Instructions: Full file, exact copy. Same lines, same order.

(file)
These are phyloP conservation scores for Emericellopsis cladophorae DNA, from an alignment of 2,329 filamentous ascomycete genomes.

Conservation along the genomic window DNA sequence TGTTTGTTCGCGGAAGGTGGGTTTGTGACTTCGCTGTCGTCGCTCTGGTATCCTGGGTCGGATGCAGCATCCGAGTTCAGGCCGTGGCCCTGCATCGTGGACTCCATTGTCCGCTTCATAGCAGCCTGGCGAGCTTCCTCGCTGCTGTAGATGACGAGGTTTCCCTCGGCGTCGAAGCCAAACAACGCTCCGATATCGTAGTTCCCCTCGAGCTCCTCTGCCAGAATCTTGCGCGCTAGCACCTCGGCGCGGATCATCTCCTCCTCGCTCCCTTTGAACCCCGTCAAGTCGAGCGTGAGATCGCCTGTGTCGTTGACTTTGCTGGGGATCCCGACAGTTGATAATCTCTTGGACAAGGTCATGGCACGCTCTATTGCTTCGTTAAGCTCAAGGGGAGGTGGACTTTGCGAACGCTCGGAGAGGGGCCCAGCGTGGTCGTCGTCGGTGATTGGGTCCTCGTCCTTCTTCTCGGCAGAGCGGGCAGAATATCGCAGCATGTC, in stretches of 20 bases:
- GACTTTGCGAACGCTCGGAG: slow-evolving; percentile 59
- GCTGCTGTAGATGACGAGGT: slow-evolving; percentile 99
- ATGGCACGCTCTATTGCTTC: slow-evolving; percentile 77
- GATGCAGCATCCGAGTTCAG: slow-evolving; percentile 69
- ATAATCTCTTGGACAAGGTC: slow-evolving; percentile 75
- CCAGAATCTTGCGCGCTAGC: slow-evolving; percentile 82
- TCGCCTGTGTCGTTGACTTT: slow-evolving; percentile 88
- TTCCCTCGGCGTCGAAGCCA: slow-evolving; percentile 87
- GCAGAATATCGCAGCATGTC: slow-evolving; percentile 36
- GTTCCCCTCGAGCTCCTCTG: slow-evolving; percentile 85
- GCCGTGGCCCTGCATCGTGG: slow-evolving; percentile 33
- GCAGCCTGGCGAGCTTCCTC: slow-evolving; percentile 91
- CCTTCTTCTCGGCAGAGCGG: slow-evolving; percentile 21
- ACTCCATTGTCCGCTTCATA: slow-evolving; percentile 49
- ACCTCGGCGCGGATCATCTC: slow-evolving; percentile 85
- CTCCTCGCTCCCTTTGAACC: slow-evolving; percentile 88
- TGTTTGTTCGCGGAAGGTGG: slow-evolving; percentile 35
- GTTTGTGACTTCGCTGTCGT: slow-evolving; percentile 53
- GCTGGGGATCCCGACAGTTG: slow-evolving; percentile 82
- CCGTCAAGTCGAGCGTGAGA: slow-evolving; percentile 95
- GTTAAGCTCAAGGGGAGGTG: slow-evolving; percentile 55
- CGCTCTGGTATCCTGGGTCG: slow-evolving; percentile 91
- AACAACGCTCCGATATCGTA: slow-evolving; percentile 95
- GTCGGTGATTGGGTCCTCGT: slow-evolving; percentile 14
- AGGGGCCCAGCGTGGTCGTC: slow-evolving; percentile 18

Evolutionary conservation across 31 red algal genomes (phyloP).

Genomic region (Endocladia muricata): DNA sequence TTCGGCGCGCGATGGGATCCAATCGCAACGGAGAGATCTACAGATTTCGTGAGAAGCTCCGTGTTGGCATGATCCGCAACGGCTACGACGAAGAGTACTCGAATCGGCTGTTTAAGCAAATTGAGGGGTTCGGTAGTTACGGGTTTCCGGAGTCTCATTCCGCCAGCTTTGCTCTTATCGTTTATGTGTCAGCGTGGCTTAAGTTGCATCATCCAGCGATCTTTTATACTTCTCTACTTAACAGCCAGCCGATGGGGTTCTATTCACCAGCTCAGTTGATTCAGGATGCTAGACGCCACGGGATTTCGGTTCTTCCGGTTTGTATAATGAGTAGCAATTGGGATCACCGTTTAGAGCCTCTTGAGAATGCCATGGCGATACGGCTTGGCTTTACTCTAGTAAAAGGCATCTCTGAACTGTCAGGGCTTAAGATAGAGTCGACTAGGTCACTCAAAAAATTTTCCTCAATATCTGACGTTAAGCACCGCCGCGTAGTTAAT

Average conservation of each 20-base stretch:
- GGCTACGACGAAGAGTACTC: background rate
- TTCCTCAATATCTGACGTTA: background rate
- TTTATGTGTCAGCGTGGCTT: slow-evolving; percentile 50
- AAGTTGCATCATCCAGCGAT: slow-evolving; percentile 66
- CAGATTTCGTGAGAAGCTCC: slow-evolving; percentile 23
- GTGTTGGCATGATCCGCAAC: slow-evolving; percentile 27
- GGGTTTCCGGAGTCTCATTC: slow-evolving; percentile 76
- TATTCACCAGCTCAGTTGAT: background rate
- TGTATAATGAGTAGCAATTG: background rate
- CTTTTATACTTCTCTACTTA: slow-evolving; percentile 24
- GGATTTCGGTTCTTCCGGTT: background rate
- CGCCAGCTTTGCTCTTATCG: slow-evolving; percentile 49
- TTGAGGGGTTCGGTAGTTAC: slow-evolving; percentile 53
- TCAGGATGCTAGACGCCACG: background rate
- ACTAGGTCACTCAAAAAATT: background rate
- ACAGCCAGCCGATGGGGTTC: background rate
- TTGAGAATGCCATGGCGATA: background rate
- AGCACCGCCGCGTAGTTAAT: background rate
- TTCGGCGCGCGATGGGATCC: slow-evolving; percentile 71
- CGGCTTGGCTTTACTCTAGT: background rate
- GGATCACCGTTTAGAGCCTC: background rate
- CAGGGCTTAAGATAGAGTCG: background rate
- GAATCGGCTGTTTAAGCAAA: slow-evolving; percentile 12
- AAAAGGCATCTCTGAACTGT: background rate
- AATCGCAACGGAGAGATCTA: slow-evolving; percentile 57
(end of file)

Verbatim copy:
These are phyloP conservation scores for Emericellopsis cladophorae DNA, from an alignment of 2,329 filamentous ascomycete genomes.

Conservation along the genomic window DNA sequence TGTTTGTTCGCGGAAGGTGGGTTTGTGACTTCGCTGTCGTCGCTCTGGTATCCTGGGTCGGATGCAGCATCCGAGTTCAGGCCGTGGCCCTGCATCGTGGACTCCATTGTCCGCTTCATAGCAGCCTGGCGAGCTTCCTCGCTGCTGTAGATGACGAGGTTTCCCTCGGCGTCGAAGCCAAACAACGCTCCGATATCGTAGTTCCCCTCGAGCTCCTCTGCCAGAATCTTGCGCGCTAGCACCTCGGCGCGGATCATCTCCTCCTCGCTCCCTTTGAACCCCGTCAAGTCGAGCGTGAGATCGCCTGTGTCGTTGACTTTGCTGGGGATCCCGACAGTTGATAATCTCTTGGACAAGGTCATGGCACGCTCTATTGCTTCGTTAAGCTCAAGGGGAGGTGGACTTTGCGAACGCTCGGAGAGGGGCCCAGCGTGGTCGTCGTCGGTGATTGGGTCCTCGTCCTTCTTCTCGGCAGAGCGGGCAGAATATCGCAGCATGTC, in stretches of 20 bases:
- GACTTTGCGAACGCTCGGAG: slow-evolving; percentile 59
- GCTGCTGTAGATGACGAGGT: slow-evolving; percentile 99
- ATGGCACGCTCTATTGCTTC: slow-evolving; percentile 77
- GATGCAGCATCCGAGTTCAG: slow-evolving; percentile 69
- ATAATCTCTTGGACAAGGTC: slow-evolving; percentile 75
- CCAGAATCTTGCGCGCTAGC: slow-evolving; percentile 82
- TCGCCTGTGTCGTTGACTTT: slow-evolving; percentile 88
- TTCCCTCGGCGTCGAAGCCA: slow-evolving; percentile 87
- GCAGAATATCGCAGCATGTC: slow-evolving; percentile 36
- GTTCCCCTCGAGCTCCTCTG: slow-evolving; percentile 85
- GCCGTGGCCCTGCATCGTGG: slow-evolving; percentile 33
- GCAGCCTGGCGAGCTTCCTC: slow-evolving; percentile 91
- CCTTCTTCTCGGCAGAGCGG: slow-evolving; percentile 21
- ACTCCATTGTCCGCTTCATA: slow-evolving; percentile 49
- ACCTCGGCGCGGATCATCTC: slow-evolving; percentile 85
- CTCCTCGCTCCCTTTGAACC: slow-evolving; percentile 88
- TGTTTGTTCGCGGAAGGTGG: slow-evolving; percentile 35
- GTTTGTGACTTCGCTGTCGT: slow-evolving; percentile 53
- GCTGGGGATCCCGACAGTTG: slow-evolving; percentile 82
- CCGTCAAGTCGAGCGTGAGA: slow-evolving; percentile 95
- GTTAAGCTCAAGGGGAGGTG: slow-evolving; percentile 55
- CGCTCTGGTATCCTGGGTCG: slow-evolving; percentile 91
- AACAACGCTCCGATATCGTA: slow-evolving; percentile 95
- GTCGGTGATTGGGTCCTCGT: slow-evolving; percentile 14
- AGGGGCCCAGCGTGGTCGTC: slow-evolving; percentile 18

Evolutionary conservation across 31 red algal genomes (phyloP).

Genomic region (Endocladia muricata): DNA sequence TTCGGCGCGCGATGGGATCCAATCGCAACGGAGAGATCTACAGATTTCGTGAGAAGCTCCGTGTTGGCATGATCCGCAACGGCTACGACGAAGAGTACTCGAATCGGCTGTTTAAGCAAATTGAGGGGTTCGGTAGTTACGGGTTTCCGGAGTCTCATTCCGCCAGCTTTGCTCTTATCGTTTATGTGTCAGCGTGGCTTAAGTTGCATCATCCAGCGATCTTTTATACTTCTCTACTTAACAGCCAGCCGATGGGGTTCTATTCACCAGCTCAGTTGATTCAGGATGCTAGACGCCACGGGATTTCGGTTCTTCCGGTTTGTATAATGAGTAGCAATTGGGATCACCGTTTAGAGCCTCTTGAGAATGCCATGGCGATACGGCTTGGCTTTACTCTAGTAAAAGGCATCTCTGAACTGTCAGGGCTTAAGATAGAGTCGACTAGGTCACTCAAAAAATTTTCCTCAATATCTGACGTTAAGCACCGCCGCGTAGTTAAT

Average conservation of each 20-base stretch:
- GGCTACGACGAAGAGTACTC: background rate
- TTCCTCAATATCTGACGTTA: background rate
- TTTATGTGTCAGCGTGGCTT: slow-evolving; percentile 50
- AAGTTGCATCATCCAGCGAT: slow-evolving; percentile 66
- CAGATTTCGTGAGAAGCTCC: slow-evolving; percentile 23
- GTGTTGGCATGATCCGCAAC: slow-evolving; percentile 27
- GGGTTTCCGGAGTCTCATTC: slow-evolving; percentile 76
- TATTCACCAGCTCAGTTGAT: background rate
- TGTATAATGAGTAGCAATTG: background rate
- CTTTTATACTTCTCTACTTA: slow-evolving; percentile 24
- GGATTTCGGTTCTTCCGGTT: background rate
- CGCCAGCTTTGCTCTTATCG: slow-evolving; percentile 49
- TTGAGGGGTTCGGTAGTTAC: slow-evolving; percentile 53
- TCAGGATGCTAGACGCCACG: background rate
- ACTAGGTCACTCAAAAAATT: background rate
- ACAGCCAGCCGATGGGGTTC: background rate
- TTGAGAATGCCATGGCGATA: background rate
- AGCACCGCCGCGTAGTTAAT: background rate
- TTCGGCGCGCGATGGGATCC: slow-evolving; percentile 71
- CGGCTTGGCTTTACTCTAGT: background rate
- GGATCACCGTTTAGAGCCTC: background rate
- CAGGGCTTAAGATAGAGTCG: background rate
- GAATCGGCTGTTTAAGCAAA: slow-evolving; percentile 12
- AAAAGGCATCTCTGAACTGT: background rate
- AATCGCAACGGAGAGATCTA: slow-evolving; percentile 57